Explore Maui

Maui Ocean Center Ranks Among the Top 10 Best Aquariums

Discover the endemic marine species of Hawaii

Tapani Vuori wants to redefine public aquariums, transforming them from static exhibits and turning them into immersive experiences. The Center’s latest display, “Humpbacks of Hawai‘i Exhibit & Sphere,” is a perfect example of this nascent transformation.

“It’s literally a virtual whale encounter,” says Vuori, Maui Ocean Center’s general manager. “It brings our guests eye-to-eye with humpback whales like never before.”

As the first-of-its-kind in Hawai‘i, the Sphere marks a new era in the “confluence of technology and marine observation,” according to the Center’s description. The new experience will allow guests to connect with humpbacks in their world through the integration of 4k imagery, 3D active glasses and a 7.1 surround sound system. Developed, produced and directed by Daniel Opitz of Ocean Mind, the captivating film includes footage from two seasons in the waters surrounding Maui.

The new exhibit takes guests eye-to-eye with these massive mammals.

The exhibit’s main highlight is a virtual whale encounter in the Sphere. At 58 feet in diameter, the monolithic dome theatre consists of a screen that is larger than the average size of an adult humpback whale, placing viewers in perfect proportion to the whale’s true size. The exhibit portrays the whales’ nomadic lifestyle, allowing visitors to immerse themselves in their songs, signals and social bonds.

“Until now, people have only observed humpback whales from above the ocean’s surface, witnessing their power and size during their infamous breaches,” Vuori says. “Our exhibit transports guests deep into the ocean, giving them an inside look into the complex and vibrant lives of Maui’s humpback whales, and allowing them to forge new connections with one of nature’s greatest marvels.”

Reef sharks and stingrays glide by as guests walk through the tunnel.

The Center, however, offers many more marine wonders. The largest aquarium in Hawai‘i, this indoor/outdoor marine park at Mā‘alaea Harbor showcases more than 60 exhibits dedicated to the conservation of the Islands’ indigenous sea life. And Vuori is quick to point out that they release up to 80 percent of the sea life here back to the ocean.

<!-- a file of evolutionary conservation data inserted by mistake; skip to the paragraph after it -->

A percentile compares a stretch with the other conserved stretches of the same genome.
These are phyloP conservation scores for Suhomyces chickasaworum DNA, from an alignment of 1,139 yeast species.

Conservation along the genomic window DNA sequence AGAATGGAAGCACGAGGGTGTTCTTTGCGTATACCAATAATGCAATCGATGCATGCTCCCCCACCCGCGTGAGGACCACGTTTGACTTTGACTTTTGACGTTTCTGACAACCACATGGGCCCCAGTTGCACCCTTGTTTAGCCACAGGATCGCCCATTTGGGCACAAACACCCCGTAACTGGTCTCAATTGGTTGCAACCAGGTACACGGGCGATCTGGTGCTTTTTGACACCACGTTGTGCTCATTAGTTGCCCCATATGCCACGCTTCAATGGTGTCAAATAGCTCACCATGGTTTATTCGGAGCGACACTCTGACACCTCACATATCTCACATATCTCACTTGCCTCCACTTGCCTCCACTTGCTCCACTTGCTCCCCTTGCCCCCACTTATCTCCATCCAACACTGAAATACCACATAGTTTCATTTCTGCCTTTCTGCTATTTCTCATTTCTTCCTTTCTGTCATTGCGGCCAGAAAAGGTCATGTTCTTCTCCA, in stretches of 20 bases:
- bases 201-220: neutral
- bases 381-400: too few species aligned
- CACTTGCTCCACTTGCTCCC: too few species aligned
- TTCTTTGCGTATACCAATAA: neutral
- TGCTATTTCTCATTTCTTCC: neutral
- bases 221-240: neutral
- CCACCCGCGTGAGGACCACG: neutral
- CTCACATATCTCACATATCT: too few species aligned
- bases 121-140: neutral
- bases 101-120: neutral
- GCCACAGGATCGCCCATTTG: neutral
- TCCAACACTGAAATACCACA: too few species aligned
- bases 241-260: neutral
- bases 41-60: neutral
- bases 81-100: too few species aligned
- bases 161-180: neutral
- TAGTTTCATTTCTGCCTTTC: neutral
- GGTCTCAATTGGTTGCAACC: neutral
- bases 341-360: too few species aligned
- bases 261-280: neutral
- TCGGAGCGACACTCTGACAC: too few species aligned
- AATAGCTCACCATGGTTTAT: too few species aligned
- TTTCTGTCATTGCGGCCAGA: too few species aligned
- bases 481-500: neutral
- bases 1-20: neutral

“We want to educate people about the ocean and its importance in our ecosystem,” Vuori says. “We value sustainability and support environmental issues that will make positive impacts for generations to come.”

Guests can see one of the world’s largest Pacific coral collection, glimpse endangered Hawaiian green sea turtles, pet a starfish or hold a sea urchin in the tide pool touch tank. Walk through an acrylic tunnel that passes through a 750,000-gallon saltwater tank and watch as reef sharks, stingrays and tropical fish swim overhead. Other experiences, such as the Behind-the-Scenes Tour and Shark Dive Maui, also contribute to the experience.

A diver provides an underwater presentation with this stingray.

“Maui Ocean Center is honored to have been named one of the Top 10 Aquariums in the World by TripAdvisor,” noted Vuori, in a 2018 blog post. “We appreciate every individual traveler who visited Maui Ocean Center and rated their experience. The overwhelmingly positive feedback speaks volumes to the passion and dedication of our team, a group of individuals who truly deserves the recognition for this monumental achievement. For the past 20 years, they are the ones who connect our mission and vision with each and every guest in a way that creates memorable experiences while fostering a sense of wonder and respect for Hawaii’s marine life.”

Hawaiian greeen sea turtles are relased into the ocean once they reach the age of 2.

Another dimension of the aquarium is the Maui Ocean Center Marine Institute (MOCI), a 501c3 nonprofit organization that rests on three foundational pillars: rescue, rehabilitation and release of Hawaiian sea turtles in collaboration with National Oceanic and Atmospheric Administration (NOAA) Fisheries; maintain a repository of rare and endemic Hawaiian coral in collaboration with the Department of Land and Natural Resources (DLNR); and provide educational opportunities in marine science and conservation.

“We really need to stop the commercialization of our natural resources, and start protecting the environment and our waters,” Vuori asserts. “I know this may sound hypocritical from a guy who oversees an aquarium that charges admission but these issues truly matter to us—and they should to everyone. We truly do have a responsibility to the community and our surrounding waters.”

192 Mā‘alaea Rd., Wailuku, 808.270.7000, www.mauioceancenter.com